The Hidden Side Effect Of Traumatic Brain Injury
When you or a loved one suffers a traumatic brain injury (TBI) after an accident, the impact can be life changing. You may see a decline in cognitive and physical abilities that will alter your lifestyle forever. Beyond these life-altering consequences, there is one side effect of traumatic brain injuries that is often not discussed: The impact on your mental health and well being. Many TBI patients suffer severe depression and are at a higher risk for suicide. These invisible side effects can be devastating to you and your family.
How Common Is Depression After A TBI?
A 20-year study of TBI patients showed that ½ of all patients will experience depression within the first year of the accident. That rate goes up within the first five years after to ⅔ of all patients. More than half of all TBI patients will also experience anxiety disorders and panic attacks. What’s worse is that TBI patients also experience high rates of suicidal ideation of 7-10% and nearly 2% of all TBI patients try to commit suicide. These rates are significantly higher than individuals who have no experience TBI.
What Causes Depression After A TBI?
There are many factors that cause depression after a TBI accident and vary greatly among patients depending on the severity and type of TBI. These factors include:
- Physical damage to the brain many injure the areas that regulate or control emotions
- Chemical changes in the brain from TBI that impact neurotransmitters
- Emotional response to the injury or lifestyle changes
- Injury can negatively impact preexisting depression and anxiety issues
Signs And Symptoms Of Depression
If you or a loved one have had a TBI, it is important to understand the signs and symptoms of depression. Unlike the physical damage of TBI, some of these signs may be missed by your healthcare professional. So it is important to keep an out for them so you can get help. Some of the most common signs of depression include:
- Changes in mood that include sadness, anxiety, apathy, hopelessness, loss of interest or pleasure in activities, and mood swings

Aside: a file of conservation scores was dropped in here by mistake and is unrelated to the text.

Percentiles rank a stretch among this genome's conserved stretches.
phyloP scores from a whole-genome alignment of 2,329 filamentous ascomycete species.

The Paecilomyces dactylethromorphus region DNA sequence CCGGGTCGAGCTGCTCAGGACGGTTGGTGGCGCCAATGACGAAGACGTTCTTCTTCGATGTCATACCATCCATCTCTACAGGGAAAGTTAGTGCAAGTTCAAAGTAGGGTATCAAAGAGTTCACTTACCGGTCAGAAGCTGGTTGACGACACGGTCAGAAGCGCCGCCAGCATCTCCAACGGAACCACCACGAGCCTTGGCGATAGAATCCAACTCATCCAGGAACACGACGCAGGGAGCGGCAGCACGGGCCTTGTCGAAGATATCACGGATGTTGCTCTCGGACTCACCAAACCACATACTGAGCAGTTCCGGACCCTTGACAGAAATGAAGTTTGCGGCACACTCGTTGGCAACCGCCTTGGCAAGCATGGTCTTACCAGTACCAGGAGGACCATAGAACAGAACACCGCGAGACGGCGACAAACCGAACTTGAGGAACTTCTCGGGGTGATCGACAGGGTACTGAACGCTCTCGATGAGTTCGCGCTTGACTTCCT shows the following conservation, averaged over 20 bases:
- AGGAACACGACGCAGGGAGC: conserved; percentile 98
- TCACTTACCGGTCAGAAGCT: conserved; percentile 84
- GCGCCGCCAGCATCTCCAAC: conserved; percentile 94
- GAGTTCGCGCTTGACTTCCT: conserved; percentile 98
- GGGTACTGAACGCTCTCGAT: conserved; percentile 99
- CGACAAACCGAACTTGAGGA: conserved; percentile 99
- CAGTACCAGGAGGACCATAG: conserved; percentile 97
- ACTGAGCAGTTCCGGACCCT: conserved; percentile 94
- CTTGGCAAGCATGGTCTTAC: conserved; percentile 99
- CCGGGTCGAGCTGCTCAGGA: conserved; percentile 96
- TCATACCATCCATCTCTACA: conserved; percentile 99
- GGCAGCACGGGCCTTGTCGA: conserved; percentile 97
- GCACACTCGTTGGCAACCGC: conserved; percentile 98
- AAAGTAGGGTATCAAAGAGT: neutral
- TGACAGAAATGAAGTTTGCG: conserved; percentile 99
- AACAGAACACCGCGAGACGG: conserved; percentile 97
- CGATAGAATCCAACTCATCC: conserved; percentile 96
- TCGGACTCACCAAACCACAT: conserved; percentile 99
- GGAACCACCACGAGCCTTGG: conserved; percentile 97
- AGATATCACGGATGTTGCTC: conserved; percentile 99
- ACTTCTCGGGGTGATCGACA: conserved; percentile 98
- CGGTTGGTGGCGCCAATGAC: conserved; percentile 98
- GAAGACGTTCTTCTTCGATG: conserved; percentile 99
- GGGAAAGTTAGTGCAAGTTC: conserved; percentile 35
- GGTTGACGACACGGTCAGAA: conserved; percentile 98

- Irregular sleeping patterns like excessive sleepiness, restless sleep, or insomnia
- Weight loss or gain, excessive hunger, or loss of appetite
- Lack of concentration, fatigue, or restlessness
- Excessive crying, panic attacks, obsessive thoughts, or thoughts of suicide
- Behavioral changes like social isolation, irritability, or excessive crying
How To Get Help For TBI-Related Depression
If you or your loved one experiences any of the symptoms of depression, they need to seek professional treatment immediately before the condition worsens. First talk to your primary care physician to see if your injury has impacted your neurotransmitters or emotional processing capability. From there they can diagnose and treat the physical causes of your depression. If instead your depression is a result of adjustment issues, they will refer you to psychiatrist or psychologist for treatment and counseling. The best avenue for TBI patients is to go to a comprehensive brain injury rehabilitation program to address all of the side effects of TBI from coping with physical limitations to dealing with any mental health issues that may come up.
How A Personal Injury Attorney Can Help
Treating depression after a TBI accident is just one of the many long-term costs of TBIs. A qualified personal injury attorney understands all the side effects of a TBI and will make sure that the cost for mental health treatments are factored into your insurance settlement. Our attorneys at , Goldman, Babboni, & Walsh have over 150 years of combined experience helping clients negotiate TBI settlements and we can make sure that every possible side effect, including depression, is covered. So call us today for a free consultation to see how we can help you get a fair settlement for your TBI.